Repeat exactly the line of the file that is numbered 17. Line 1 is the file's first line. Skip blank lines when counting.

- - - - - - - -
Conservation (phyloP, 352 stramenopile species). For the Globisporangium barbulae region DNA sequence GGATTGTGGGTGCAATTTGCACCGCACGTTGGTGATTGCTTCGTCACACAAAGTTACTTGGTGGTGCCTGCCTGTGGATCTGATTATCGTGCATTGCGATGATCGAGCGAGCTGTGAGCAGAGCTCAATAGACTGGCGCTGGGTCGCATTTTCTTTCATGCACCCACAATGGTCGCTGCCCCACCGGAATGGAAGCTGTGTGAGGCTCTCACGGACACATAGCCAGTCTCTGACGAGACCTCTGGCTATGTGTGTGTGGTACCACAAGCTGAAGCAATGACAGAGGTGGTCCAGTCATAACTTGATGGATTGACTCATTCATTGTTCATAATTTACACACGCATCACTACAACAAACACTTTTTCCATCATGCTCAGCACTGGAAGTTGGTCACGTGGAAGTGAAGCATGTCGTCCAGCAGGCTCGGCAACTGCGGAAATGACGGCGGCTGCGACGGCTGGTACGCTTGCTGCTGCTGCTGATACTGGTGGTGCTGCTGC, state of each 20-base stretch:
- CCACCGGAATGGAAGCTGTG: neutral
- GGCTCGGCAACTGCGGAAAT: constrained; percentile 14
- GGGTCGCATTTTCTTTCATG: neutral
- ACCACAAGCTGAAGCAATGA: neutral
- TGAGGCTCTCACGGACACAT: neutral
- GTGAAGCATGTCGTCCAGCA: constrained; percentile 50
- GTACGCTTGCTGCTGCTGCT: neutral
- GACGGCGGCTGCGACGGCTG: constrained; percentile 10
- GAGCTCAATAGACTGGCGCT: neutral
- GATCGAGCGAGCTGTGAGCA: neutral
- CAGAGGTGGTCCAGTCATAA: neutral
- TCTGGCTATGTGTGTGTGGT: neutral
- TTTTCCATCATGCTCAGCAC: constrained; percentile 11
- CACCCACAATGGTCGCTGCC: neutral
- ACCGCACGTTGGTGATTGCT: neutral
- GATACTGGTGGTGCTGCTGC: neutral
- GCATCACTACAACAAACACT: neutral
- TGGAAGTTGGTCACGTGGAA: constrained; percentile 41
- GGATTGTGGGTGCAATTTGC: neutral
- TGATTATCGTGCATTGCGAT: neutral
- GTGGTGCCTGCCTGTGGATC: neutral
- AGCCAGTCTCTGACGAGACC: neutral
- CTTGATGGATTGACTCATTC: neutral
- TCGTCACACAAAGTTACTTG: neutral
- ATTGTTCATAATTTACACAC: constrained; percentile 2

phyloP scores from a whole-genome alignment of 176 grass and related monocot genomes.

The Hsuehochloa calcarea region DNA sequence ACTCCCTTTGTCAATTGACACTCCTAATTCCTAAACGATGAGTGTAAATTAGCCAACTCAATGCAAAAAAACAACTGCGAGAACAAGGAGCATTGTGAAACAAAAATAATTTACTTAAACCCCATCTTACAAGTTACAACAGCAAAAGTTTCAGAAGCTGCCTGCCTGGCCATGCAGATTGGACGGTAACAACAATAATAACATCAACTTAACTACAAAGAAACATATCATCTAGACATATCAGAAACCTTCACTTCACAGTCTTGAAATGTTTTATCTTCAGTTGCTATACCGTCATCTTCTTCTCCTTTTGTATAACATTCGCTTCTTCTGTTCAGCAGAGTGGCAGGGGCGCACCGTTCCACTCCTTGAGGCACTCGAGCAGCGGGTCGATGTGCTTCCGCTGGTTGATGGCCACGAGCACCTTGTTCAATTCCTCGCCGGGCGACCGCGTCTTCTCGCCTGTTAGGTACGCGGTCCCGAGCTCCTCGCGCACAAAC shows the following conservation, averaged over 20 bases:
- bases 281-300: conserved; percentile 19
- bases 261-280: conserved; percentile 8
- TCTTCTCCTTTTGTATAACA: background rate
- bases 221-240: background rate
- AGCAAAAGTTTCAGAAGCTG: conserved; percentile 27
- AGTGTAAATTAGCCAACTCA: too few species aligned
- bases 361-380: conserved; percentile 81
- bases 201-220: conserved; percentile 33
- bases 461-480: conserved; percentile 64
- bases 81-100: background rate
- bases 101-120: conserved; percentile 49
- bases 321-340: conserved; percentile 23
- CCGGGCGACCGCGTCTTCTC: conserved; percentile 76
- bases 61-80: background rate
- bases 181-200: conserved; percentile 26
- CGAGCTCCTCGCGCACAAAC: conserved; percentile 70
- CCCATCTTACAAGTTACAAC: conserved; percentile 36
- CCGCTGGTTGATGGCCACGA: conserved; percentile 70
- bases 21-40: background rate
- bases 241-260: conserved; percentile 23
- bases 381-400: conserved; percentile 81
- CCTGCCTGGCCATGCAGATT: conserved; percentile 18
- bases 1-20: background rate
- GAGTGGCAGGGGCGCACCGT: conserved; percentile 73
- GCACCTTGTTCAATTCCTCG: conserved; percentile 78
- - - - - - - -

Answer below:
- GATACTGGTGGTGCTGCTGC: neutral